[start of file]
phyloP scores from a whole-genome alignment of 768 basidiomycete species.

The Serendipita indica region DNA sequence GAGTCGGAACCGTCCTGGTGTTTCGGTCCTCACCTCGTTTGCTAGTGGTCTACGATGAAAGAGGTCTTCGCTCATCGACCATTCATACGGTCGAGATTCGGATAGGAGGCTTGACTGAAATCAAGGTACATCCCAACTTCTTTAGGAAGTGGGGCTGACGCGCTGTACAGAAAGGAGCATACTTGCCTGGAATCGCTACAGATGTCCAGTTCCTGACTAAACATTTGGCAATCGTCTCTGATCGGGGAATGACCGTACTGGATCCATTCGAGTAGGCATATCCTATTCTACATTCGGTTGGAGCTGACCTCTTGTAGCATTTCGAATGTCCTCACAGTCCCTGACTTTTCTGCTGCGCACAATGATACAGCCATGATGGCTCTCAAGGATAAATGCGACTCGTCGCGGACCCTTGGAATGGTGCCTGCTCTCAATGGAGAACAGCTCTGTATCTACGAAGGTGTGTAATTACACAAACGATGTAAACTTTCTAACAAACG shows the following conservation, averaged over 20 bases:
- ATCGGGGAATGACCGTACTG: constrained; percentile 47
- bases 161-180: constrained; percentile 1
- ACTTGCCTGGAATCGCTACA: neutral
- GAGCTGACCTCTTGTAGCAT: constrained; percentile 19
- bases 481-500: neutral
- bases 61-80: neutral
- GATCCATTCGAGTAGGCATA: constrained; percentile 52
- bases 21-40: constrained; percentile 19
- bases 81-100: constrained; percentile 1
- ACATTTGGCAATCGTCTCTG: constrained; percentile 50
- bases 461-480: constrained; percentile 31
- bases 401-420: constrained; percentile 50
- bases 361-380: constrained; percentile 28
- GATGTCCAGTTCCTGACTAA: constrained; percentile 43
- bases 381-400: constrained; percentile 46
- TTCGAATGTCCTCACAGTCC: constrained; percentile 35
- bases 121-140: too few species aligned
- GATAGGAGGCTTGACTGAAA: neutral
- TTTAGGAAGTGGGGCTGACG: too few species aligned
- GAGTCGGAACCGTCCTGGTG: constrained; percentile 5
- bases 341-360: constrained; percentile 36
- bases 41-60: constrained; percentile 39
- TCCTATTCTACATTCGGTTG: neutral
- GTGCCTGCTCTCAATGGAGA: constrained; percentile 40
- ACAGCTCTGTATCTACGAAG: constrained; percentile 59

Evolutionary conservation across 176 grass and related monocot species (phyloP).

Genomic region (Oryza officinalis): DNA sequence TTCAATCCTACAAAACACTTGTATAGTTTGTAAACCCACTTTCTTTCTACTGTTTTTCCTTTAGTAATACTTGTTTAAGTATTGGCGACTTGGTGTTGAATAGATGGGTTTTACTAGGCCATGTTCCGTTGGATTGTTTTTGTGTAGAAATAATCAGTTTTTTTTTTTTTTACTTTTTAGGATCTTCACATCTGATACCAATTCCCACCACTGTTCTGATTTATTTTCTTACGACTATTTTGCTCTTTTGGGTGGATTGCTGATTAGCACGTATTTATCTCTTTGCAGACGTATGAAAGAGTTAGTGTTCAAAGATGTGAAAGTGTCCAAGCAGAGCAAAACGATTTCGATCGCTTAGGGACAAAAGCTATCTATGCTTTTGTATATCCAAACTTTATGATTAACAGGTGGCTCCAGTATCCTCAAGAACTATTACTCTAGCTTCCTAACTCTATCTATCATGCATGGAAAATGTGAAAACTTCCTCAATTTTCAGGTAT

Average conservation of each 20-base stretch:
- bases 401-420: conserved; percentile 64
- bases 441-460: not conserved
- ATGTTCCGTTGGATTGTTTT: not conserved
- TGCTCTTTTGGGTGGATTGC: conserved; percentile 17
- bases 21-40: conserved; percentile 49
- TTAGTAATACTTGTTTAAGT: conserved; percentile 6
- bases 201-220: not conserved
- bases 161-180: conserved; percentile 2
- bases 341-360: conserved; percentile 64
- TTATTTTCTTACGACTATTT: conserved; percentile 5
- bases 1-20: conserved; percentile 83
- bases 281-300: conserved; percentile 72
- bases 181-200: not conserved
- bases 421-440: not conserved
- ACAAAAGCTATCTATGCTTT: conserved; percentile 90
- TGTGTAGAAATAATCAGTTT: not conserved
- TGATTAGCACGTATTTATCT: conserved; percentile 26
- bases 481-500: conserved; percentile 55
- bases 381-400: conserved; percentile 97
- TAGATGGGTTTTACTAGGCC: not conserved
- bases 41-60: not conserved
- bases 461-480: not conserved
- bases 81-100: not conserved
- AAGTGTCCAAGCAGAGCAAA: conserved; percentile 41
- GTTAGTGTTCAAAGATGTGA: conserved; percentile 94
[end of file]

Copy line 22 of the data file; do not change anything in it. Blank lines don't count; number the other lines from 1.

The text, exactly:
- GAGTCGGAACCGTCCTGGTG: constrained; percentile 5